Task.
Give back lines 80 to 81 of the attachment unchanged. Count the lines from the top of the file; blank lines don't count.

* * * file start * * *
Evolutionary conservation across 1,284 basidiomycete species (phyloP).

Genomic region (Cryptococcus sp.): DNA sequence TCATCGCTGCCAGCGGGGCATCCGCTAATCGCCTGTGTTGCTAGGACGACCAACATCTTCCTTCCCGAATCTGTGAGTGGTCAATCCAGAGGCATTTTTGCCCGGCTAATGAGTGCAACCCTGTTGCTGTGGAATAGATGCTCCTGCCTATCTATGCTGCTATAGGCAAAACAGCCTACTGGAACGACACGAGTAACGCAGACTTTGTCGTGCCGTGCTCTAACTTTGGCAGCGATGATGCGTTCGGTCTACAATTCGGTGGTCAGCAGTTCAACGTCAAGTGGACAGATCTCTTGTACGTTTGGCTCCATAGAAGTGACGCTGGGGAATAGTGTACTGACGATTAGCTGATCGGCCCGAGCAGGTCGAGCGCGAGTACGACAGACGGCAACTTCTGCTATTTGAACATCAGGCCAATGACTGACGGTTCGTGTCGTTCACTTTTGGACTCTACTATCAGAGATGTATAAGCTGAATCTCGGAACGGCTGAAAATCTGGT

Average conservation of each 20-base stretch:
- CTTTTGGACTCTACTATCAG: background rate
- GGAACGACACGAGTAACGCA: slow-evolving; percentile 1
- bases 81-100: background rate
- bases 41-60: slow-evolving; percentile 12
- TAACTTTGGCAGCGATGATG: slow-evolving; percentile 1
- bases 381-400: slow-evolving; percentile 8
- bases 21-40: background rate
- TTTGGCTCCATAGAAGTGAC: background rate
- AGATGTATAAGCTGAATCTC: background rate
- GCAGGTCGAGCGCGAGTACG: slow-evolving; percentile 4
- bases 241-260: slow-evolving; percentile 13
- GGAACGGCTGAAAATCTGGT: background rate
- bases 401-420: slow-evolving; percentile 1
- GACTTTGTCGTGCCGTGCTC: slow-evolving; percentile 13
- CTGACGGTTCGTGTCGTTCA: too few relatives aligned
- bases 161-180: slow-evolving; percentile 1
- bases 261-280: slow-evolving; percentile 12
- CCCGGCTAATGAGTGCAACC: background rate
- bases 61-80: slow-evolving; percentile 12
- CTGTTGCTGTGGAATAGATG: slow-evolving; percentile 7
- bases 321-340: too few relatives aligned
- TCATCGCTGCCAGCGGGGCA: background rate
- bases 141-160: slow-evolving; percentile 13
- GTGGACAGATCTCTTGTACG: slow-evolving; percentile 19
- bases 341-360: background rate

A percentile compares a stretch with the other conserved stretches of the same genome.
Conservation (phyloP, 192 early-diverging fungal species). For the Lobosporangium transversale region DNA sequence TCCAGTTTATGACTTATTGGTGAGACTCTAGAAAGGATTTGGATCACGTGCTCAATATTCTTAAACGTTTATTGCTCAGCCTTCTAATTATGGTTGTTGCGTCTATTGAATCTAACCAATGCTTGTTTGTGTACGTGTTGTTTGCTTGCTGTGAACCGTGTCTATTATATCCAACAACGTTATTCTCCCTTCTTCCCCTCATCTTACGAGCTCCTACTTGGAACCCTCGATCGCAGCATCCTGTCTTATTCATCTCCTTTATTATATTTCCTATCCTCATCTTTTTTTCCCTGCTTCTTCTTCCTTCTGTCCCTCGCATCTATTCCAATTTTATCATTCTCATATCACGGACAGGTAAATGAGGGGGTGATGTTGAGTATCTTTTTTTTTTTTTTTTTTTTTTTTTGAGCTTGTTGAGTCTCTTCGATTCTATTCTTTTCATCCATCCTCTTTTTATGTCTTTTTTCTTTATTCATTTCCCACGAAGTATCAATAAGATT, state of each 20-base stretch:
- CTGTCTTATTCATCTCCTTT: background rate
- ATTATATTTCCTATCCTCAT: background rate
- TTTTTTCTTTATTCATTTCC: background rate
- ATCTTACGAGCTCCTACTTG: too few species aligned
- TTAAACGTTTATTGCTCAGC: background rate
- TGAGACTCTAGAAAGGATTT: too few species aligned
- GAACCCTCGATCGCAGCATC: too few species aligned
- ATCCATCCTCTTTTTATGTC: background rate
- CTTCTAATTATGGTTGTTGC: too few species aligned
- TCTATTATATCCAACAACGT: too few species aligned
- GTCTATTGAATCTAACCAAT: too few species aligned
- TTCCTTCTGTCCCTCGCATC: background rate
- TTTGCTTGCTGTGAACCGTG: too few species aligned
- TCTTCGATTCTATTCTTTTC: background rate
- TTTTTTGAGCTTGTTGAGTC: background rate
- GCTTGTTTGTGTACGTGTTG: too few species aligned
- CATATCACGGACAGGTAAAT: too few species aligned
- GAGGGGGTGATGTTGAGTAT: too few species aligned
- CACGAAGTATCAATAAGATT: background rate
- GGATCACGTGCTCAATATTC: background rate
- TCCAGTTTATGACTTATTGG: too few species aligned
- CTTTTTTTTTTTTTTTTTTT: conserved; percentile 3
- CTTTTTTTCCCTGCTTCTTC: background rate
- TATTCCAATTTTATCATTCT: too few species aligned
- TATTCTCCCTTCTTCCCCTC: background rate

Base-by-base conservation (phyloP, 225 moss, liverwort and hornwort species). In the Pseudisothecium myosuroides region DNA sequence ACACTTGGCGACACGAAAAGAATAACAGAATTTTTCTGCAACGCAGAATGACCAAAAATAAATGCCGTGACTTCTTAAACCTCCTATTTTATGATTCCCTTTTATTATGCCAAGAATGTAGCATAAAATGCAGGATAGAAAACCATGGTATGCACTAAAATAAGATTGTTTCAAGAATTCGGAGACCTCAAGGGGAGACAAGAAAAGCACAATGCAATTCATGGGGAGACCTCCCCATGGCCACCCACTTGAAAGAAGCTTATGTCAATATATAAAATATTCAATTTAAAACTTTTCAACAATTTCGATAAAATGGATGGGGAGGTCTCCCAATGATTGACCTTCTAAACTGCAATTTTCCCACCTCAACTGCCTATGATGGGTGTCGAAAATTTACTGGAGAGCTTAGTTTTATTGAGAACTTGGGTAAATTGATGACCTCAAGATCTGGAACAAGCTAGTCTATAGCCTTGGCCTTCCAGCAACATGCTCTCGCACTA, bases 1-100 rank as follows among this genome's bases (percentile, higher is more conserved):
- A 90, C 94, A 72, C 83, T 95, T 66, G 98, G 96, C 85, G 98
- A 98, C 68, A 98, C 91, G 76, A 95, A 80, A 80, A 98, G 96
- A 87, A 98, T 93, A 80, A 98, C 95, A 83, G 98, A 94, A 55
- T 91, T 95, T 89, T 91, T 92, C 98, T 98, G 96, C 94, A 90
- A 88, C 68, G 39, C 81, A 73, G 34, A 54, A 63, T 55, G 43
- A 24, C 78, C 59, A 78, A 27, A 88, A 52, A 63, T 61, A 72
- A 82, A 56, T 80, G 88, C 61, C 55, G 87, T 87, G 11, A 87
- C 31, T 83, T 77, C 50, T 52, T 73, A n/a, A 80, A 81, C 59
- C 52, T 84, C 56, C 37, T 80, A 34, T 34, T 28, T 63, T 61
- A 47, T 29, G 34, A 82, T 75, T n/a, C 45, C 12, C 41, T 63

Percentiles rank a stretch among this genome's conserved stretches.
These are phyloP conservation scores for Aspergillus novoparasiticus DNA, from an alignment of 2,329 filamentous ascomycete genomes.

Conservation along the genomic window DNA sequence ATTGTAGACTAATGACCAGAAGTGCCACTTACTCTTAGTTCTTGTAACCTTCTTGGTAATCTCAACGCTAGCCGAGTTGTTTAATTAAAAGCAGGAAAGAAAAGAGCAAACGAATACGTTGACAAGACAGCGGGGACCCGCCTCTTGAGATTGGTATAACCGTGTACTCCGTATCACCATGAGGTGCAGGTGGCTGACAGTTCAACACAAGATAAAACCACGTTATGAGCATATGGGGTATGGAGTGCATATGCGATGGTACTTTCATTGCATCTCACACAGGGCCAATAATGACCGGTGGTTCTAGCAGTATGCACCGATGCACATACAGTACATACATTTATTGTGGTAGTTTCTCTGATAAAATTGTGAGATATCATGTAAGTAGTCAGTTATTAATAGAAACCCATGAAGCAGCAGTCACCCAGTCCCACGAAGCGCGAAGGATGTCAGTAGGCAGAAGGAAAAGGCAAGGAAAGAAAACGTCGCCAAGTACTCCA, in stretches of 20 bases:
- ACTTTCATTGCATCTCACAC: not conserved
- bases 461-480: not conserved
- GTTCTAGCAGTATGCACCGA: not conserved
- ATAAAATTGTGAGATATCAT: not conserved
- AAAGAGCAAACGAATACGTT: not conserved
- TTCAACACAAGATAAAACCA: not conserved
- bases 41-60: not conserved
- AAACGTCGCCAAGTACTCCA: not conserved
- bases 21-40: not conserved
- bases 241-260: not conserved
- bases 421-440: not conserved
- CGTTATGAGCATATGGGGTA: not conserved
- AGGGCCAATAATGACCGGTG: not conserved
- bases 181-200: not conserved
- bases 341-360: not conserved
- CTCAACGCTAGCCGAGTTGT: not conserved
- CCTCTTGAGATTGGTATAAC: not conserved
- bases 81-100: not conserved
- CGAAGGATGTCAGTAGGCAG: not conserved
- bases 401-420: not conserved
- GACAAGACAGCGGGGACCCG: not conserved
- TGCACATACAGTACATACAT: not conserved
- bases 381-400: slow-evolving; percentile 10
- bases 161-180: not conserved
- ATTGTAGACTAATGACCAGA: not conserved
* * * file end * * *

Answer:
- bases 421-440: not conserved
- CGTTATGAGCATATGGGGTA: not conserved